With most summer flowers now fallen away or drying, it is up to butterflies and damselflies, grasses and fruits, to provide flashes of colour. While monarchs are drawn to the late-blooming Silphium, their caterpillars chew through Milkweed leaves.
A wide variety of dragonflies and damselflies drift across from the marsh to our gardens – and clearly, for them this is a busy time of year.
Some of this season’s lilies are strikingly colourful even as they dry in the sun, and a few are still attracting pollinators.
But sometimes you want to escape the heat. This rabbit relaxes on the beach in a cool morning breeze, having earned a break after a long night of pillaging gardens throughout the neighbourhood.
On Westside Marsh, a trio of Mute Swan cygnets now look almost grown up, though their grey bills and mottled grey feathers still set them apart from their parents.
The flowers that are just now coming into bloom tend to be very tall. At two metres or more, the Himalayan Balsam is a good bit taller than its native cousin the orange-blossomed Jewelweed, which blooms a bit earlier. (The crushed stems of both species yield a clear juice that sooths the burn from Poison Ivy.)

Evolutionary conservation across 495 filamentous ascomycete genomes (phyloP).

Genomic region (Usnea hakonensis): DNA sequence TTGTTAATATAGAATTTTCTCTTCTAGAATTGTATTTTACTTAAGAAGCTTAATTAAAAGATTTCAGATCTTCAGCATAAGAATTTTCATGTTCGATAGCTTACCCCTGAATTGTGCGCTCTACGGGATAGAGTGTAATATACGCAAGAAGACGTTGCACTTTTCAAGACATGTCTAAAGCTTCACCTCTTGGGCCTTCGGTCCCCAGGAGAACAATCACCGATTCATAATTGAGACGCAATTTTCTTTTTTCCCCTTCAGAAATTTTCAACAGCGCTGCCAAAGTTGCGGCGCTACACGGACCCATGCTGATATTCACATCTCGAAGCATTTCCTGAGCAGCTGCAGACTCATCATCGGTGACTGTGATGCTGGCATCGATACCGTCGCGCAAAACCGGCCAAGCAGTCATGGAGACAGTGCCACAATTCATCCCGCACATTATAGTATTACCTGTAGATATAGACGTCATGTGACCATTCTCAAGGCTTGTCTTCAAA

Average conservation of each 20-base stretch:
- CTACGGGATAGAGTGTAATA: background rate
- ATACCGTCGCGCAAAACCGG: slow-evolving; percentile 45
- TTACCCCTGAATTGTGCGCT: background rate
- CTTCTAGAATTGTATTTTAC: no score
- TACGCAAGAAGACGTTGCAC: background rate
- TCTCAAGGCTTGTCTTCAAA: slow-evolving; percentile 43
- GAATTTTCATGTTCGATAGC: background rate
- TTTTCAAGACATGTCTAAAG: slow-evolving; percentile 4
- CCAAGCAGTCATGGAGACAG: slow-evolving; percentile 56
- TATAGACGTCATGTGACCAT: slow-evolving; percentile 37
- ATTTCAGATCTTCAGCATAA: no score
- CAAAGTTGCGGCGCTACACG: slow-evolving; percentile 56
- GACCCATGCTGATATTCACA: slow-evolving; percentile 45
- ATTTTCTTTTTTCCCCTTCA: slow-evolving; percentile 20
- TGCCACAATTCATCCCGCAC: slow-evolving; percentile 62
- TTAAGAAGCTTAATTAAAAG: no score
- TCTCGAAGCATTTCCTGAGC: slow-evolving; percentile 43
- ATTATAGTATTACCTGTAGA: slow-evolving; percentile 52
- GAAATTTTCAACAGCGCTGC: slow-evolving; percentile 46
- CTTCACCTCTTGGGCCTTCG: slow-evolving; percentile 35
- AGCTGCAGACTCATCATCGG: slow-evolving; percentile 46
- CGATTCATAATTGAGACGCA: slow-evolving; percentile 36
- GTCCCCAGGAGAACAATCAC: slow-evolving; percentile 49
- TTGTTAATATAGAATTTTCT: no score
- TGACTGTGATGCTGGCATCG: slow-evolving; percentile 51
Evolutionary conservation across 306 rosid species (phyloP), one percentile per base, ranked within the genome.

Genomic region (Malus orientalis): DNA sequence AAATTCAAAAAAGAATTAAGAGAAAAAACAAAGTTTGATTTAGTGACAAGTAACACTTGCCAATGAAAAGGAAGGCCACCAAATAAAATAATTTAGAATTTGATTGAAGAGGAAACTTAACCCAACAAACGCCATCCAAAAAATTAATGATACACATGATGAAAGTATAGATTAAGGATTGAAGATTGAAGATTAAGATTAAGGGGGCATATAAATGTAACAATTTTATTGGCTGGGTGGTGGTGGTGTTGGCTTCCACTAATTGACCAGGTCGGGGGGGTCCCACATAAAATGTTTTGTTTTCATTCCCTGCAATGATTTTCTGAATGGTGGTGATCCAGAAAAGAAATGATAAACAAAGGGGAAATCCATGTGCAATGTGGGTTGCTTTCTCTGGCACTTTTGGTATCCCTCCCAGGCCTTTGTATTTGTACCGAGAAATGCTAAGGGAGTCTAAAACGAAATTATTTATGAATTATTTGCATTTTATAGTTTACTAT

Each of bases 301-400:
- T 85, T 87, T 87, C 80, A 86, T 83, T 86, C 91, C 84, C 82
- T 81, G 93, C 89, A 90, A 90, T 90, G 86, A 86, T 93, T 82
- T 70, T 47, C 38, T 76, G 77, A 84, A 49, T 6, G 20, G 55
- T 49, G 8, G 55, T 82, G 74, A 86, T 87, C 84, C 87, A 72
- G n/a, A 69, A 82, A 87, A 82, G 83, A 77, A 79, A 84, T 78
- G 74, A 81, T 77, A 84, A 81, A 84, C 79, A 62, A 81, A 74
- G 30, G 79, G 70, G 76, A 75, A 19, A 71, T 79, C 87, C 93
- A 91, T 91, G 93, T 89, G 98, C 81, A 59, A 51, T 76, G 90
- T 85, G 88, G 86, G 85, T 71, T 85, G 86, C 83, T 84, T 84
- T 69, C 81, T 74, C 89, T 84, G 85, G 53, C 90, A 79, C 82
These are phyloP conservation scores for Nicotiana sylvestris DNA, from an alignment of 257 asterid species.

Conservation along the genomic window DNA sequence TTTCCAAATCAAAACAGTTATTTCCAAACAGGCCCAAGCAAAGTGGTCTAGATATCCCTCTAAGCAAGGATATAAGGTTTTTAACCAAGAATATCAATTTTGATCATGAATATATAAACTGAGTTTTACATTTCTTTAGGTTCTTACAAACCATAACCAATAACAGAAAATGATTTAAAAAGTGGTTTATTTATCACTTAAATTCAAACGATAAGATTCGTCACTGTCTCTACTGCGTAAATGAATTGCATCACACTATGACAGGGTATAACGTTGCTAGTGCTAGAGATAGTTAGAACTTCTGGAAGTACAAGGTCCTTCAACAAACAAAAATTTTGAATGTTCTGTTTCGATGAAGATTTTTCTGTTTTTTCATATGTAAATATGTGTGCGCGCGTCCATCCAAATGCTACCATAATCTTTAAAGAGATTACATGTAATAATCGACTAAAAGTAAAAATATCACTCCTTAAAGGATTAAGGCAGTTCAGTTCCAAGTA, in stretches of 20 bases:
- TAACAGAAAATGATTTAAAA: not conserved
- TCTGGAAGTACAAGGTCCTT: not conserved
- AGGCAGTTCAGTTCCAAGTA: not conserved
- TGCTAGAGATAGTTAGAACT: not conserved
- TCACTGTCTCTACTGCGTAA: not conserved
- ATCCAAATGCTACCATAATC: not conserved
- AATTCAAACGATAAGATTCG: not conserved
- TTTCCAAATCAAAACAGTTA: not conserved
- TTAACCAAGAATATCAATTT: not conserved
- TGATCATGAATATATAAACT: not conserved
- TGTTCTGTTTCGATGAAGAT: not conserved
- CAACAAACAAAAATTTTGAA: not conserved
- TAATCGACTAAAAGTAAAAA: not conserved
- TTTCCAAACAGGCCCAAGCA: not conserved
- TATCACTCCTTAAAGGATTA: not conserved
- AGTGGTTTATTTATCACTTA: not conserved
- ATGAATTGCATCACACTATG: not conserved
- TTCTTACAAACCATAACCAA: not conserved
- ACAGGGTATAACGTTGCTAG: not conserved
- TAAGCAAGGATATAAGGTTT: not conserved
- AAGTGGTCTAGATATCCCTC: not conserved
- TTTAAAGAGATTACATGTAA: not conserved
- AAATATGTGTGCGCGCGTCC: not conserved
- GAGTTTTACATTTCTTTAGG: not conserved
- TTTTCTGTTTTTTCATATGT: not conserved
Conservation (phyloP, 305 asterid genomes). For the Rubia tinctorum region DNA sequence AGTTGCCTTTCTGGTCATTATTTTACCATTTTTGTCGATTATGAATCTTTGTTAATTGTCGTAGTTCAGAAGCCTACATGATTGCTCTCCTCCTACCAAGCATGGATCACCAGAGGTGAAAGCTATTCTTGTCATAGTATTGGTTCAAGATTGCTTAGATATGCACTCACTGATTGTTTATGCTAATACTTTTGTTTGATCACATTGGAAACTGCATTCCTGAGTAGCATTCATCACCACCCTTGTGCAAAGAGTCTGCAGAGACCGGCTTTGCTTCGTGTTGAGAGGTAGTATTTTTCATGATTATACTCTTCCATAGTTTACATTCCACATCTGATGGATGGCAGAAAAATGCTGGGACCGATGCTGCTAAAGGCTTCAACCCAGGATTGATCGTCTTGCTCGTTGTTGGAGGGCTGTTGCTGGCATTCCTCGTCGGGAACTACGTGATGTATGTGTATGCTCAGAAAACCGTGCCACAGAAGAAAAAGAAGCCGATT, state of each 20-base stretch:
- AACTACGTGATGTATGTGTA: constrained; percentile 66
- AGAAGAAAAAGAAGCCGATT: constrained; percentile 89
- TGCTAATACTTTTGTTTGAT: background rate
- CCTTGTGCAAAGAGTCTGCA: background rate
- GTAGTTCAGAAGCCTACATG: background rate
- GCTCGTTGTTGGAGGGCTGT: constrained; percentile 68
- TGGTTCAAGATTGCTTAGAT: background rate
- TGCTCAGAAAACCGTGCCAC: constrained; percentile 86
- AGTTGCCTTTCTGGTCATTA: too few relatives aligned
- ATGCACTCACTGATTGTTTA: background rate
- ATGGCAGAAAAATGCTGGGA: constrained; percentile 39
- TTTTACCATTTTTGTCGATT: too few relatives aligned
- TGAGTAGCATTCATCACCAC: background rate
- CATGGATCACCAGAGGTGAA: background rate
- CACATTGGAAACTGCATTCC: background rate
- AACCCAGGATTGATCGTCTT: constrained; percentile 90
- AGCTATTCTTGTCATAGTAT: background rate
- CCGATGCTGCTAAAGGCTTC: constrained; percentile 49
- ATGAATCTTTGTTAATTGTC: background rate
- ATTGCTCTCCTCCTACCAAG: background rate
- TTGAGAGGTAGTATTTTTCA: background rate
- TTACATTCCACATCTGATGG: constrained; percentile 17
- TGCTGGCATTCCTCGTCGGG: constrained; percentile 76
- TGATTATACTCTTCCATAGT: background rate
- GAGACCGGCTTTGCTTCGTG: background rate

Himalayan Balsam’s hollow but sturdy stalks are beautiful in their own right, though they are usually hidden deep in the understory. A tenacious competitor, it can quickly take over an area and produce a thick stand that leaves no room for other plants. Those who have had the experience of struggling to control a well-established stand realize this plant’s magnificence comes at great expense.
Its pink flowers are succeeded by an equally elaborate exploding seed pod that can distribute hundreds of seeds several metres in every direction. If you see a few of these flowers you might want to enjoy their beauty now – and then pull up the plants before they can seed next summer’s forest.
Top photo: Monarchs’ Realm